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I was wondering which expression is faster and which one is preferred:

myList.Select(a => a.Property)
      .Where(a => !String.IsNullOrEmpty(a))

myList.Where(a => !String.IsNullOrEmpty(a.Property))
      .Select(a => a.Property)

and of course why?

Generally my question is: should I use Where followed by Select or Select followed by Where?

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3  
They are not the same, and neither compiles. The second one should be a => !string.IsNullOrEmpty(a.Property) –  Kobi Jan 10 '11 at 13:26
    
fixed code to what it almost certainly should have been. –  Eamon Nerbonne Jan 10 '11 at 14:31
    
@Eamon - almost, I took out an extra a =>. Thanks! –  Kobi Jan 10 '11 at 16:13

4 Answers 4

up vote 1 down vote accepted

No one can know, you must measure. Consider a list of 50 items, with 40 items meeting the filter criteria.

Project then filter, this approach minimizes the number of accesses to a.Property. 100 anonymous method invocations and 50 property accesses.

myList
   .Select(a => a.Property)
   .Where(a => !String.IsNullOrEmpty(a))

Filter then project, this approach minimizes the number of calls to anonymous methods. 90 anonymous method invocations and 90 property accesses.

myList
   .Where(a => !String.IsNullOrEmpty(a.Property))
   .Select(a => a.Property) 

Since we don't know the costs of your property's implementation vs the costs of an anonymous method invocation, there's no way to reason about the performance difference.

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+1 what I meant to say more clearly said –  Eamon Nerbonne Jan 12 '11 at 15:45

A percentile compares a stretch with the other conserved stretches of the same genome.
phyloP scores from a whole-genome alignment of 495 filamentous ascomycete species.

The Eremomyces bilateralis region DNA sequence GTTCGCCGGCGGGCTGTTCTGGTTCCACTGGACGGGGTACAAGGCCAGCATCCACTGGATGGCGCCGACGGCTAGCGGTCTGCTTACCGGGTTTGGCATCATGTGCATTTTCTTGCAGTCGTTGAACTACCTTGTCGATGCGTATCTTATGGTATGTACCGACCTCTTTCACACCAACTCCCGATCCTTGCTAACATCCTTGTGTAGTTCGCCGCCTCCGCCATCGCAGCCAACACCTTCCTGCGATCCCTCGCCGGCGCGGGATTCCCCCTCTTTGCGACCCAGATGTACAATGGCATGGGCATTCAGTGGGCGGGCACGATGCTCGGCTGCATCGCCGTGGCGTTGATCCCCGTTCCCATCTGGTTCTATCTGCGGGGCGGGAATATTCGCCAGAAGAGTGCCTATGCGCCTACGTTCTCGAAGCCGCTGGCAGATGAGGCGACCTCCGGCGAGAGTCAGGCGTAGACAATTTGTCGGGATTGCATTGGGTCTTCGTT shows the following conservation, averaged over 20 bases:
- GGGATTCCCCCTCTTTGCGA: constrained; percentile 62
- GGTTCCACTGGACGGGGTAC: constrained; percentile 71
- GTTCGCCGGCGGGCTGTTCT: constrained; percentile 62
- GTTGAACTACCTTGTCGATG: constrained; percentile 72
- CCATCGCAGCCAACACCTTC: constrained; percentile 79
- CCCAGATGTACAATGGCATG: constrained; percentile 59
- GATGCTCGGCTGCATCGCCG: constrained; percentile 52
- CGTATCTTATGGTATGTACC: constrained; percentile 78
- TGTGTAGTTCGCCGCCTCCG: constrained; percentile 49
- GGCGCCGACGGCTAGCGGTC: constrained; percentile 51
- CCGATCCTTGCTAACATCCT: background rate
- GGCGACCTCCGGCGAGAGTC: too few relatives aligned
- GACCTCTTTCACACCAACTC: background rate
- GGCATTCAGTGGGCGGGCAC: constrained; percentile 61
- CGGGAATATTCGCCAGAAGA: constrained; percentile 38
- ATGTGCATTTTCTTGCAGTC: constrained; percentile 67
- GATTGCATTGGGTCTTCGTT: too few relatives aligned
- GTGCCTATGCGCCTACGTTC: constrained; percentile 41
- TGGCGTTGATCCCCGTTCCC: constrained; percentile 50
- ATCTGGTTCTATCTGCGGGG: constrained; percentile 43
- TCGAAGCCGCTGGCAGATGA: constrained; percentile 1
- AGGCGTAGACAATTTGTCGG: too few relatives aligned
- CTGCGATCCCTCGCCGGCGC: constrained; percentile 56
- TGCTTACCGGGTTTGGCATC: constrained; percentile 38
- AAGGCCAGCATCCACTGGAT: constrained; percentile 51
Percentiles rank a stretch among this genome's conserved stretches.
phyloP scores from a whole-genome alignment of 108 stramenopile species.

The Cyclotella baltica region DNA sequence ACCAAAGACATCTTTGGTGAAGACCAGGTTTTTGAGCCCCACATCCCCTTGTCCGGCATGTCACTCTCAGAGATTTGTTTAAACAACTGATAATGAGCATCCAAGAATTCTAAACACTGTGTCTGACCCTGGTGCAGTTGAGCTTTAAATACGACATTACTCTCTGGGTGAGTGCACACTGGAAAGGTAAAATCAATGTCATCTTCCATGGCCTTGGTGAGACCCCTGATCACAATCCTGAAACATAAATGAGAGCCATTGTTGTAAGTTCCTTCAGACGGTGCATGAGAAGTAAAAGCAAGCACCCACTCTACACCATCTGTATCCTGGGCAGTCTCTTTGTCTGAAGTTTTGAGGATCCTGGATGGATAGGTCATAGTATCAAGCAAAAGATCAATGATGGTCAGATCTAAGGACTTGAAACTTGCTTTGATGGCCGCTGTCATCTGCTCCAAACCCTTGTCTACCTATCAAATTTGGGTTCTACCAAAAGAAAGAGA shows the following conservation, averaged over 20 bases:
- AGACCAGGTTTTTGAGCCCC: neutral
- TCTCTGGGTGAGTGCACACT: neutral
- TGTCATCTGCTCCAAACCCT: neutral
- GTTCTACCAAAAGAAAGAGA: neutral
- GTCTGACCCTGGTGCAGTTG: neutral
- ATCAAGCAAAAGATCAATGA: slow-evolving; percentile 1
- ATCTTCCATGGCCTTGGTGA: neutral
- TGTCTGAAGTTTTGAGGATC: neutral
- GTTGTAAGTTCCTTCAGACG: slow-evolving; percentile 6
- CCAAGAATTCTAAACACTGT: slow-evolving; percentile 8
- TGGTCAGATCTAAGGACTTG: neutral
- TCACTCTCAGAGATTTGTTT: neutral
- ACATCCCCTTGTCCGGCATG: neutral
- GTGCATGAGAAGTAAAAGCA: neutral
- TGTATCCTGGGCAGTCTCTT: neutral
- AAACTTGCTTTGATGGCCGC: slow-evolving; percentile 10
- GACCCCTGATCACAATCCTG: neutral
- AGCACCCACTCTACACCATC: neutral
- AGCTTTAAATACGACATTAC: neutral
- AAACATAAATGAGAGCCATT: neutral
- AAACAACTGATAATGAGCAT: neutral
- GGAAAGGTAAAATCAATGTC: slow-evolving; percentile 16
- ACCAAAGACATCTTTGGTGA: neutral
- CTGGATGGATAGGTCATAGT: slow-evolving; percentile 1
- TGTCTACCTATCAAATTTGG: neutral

I would prefer the second one, where you filter the data first (using Where) and then select (using Select) what data you want.

Depending on the data you are filtering performance may vary, but I feel the second one is more in flow.

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It depends on the Linq provider.

For example in Linq2Sql both statements are the same since thwy will generate the same SQL against the database.

In Linq2Objects it may perform diferently.

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Hello, guy who ,for some reason, can't believe two person can write the same answer (specially if they seem to be correct). –  Carlos Muñoz Jan 10 '11 at 14:00

It doesn't much matter. In cases such as the above, where the remainder of the "query" only references the projected data, you may as well project first and then filter.

Note that it's not the case that filtering first is necessarily faster; by calling Select first you will be executing fewer property accessors - but the difference is likely to be minor either way.

If you're going to write more complex queries, I suggest writing reducing the scope of the data as quickly as you can, which in this case means writing the Select before the Where: that results in shorter code which is more readable in longer queries: after all, by focusing only on the relevant bits (here strings) the reader can ignore the more complex objects containing them in the rest of the query. This advantage is fairly pointless for such a small query, however.

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